“John Berryman was an unconventional poet, but he must have surprised even himself when, in his thirties, he was suddenly compelled to write sonnets.” So writes April Bernard in her introduction to the recent reissue of Berryman’s Sonnets. But love has always sounded good in rhymed quatrains and sestets, with Berryman here sketching the ache of an ended extramarital affair. Even pain finds him playful; he mock-reproaches her for leaving him in the midst of summer, when it would be more poetic, and perhaps more cosmically just, if he could mourn alongside “Nature” in the cold months of winter.
You should be gone in winter, that Nature mourn
With me your anarch separation, call-
ing warmth all with you: as more poetical
Than to be left biting the dog-days, lorn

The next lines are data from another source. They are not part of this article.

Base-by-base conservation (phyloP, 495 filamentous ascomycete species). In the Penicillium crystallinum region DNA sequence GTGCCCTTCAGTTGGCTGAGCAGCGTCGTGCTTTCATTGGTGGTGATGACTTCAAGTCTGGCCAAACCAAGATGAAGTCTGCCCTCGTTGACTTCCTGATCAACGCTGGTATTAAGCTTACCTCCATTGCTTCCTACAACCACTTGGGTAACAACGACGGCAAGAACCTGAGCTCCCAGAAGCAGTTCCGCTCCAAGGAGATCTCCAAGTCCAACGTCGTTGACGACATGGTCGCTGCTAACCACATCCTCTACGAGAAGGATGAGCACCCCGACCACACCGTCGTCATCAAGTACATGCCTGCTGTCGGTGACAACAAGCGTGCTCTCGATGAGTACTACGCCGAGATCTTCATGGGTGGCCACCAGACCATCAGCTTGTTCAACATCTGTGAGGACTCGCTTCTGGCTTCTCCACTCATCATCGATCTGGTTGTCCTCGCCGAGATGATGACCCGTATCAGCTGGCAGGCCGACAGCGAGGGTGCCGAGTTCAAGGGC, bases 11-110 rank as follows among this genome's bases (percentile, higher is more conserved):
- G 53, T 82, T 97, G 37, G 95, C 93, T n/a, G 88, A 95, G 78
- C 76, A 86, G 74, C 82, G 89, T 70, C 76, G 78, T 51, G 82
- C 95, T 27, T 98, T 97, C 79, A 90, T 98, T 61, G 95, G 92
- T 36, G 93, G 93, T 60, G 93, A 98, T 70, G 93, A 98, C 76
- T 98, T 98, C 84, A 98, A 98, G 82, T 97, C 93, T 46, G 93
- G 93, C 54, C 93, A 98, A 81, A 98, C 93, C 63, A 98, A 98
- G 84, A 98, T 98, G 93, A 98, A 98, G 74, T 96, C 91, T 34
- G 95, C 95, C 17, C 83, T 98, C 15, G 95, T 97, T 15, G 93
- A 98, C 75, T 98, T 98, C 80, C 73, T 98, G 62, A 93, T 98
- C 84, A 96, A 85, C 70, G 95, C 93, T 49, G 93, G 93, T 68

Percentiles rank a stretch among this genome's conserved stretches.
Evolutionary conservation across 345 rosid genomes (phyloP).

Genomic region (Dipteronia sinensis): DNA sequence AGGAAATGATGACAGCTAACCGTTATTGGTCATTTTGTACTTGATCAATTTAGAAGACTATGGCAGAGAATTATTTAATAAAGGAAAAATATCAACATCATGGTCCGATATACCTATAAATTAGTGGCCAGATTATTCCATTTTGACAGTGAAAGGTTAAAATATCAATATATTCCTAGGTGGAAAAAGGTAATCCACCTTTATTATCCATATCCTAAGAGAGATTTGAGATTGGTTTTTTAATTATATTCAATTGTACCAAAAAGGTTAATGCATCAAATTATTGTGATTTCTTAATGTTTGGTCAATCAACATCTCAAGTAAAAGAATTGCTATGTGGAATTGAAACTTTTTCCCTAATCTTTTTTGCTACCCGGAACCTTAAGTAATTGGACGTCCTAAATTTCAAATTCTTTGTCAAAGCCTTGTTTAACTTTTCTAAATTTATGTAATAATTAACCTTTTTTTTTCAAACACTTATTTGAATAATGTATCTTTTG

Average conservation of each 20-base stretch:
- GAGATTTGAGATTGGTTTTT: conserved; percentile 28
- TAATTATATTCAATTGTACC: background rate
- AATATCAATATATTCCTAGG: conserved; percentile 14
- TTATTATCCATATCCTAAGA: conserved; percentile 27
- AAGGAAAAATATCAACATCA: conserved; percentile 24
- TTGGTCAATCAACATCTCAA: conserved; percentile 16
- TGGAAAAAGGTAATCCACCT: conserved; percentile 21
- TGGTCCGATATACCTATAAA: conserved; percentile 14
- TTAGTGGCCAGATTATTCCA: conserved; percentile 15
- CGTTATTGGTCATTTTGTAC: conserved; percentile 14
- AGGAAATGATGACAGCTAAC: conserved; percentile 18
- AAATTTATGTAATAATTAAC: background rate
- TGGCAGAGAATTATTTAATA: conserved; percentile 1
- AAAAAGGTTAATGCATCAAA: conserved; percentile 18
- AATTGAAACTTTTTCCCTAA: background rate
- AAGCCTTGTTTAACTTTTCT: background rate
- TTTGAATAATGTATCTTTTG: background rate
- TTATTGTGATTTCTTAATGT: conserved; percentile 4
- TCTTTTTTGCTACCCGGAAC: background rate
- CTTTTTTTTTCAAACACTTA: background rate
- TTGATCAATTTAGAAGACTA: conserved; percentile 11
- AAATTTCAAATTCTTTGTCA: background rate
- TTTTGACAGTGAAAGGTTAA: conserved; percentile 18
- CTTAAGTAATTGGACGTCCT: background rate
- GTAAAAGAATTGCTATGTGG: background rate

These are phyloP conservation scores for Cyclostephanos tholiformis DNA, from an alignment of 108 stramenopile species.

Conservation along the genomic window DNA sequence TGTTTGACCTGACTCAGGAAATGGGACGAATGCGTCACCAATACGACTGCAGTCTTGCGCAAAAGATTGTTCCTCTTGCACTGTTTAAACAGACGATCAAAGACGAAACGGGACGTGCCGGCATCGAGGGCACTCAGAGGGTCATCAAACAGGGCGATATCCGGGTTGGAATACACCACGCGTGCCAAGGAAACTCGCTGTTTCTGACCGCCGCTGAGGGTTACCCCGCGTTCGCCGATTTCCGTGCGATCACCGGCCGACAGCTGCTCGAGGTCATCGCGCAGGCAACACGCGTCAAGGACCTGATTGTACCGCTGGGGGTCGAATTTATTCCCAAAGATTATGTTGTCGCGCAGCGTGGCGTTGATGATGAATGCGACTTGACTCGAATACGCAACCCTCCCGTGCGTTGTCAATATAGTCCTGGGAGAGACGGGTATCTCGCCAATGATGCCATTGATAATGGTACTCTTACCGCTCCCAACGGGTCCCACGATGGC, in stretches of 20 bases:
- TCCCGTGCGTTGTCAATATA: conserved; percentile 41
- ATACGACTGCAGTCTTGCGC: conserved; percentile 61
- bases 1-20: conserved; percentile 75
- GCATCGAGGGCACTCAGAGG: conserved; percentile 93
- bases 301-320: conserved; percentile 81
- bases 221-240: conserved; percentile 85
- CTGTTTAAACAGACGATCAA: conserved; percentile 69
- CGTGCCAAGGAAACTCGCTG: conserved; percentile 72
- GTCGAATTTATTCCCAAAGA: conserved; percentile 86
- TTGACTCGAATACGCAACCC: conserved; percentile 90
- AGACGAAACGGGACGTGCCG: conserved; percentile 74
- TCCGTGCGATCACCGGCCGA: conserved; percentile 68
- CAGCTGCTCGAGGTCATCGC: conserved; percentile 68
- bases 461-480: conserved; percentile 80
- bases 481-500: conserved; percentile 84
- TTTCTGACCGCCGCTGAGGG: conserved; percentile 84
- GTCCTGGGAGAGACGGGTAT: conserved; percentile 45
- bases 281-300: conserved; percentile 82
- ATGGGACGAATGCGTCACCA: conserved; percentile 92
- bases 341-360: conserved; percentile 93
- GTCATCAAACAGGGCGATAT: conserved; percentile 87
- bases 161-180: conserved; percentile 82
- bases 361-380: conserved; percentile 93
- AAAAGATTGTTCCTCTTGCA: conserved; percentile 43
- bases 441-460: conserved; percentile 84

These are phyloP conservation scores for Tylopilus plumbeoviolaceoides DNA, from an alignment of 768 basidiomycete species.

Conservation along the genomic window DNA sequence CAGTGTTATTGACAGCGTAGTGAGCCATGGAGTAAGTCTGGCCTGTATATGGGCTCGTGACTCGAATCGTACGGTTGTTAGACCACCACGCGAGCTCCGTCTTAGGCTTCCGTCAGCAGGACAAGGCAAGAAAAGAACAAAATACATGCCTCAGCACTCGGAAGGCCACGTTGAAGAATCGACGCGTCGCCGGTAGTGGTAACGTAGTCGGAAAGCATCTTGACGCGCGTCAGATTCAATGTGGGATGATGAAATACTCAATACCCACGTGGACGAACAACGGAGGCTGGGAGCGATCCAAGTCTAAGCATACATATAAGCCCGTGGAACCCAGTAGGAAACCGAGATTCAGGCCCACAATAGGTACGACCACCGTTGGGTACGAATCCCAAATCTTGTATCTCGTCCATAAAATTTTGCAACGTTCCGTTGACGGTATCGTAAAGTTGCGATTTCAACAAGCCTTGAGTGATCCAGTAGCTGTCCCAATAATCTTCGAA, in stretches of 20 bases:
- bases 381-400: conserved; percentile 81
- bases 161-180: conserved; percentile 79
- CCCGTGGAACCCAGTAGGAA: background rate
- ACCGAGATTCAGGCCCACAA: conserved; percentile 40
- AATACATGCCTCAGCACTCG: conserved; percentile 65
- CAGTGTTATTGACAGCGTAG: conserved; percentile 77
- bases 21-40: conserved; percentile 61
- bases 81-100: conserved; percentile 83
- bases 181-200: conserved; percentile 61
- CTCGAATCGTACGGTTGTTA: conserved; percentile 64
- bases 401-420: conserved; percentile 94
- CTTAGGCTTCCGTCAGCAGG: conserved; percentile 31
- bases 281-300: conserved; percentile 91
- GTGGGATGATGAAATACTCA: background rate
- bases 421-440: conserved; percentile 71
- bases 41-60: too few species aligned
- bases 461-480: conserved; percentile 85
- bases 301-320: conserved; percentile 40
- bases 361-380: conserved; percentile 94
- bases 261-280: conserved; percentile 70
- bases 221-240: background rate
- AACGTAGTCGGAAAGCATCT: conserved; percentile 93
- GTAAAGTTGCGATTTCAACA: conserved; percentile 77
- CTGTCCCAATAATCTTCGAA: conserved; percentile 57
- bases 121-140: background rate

Alone when all else burgeons, brides are born,
Children yet (some) begotten, every wall
Clasped by its vine here . . crony alcohol
Comfort as random as the unicorn.
Listen, for poets are feigned to lie, and I
For you a liar am a thousand times,
Scars of these months blazon like a decree;
I would have you—a liner pulls the sky—
Trust when I mumble me. Than gin-&-limes
You are cooler, darling, O come back to me.
John Berryman (1914–1972) was an American poet and scholar. He won the Pulitzer Prize for 77 Dream Songs in 1965 and the National Book Award and the Bollingen Prize for His Toy, His Dream, His Rest in 1969.
Photography by Bob Peterson. (©Bob Peterson)
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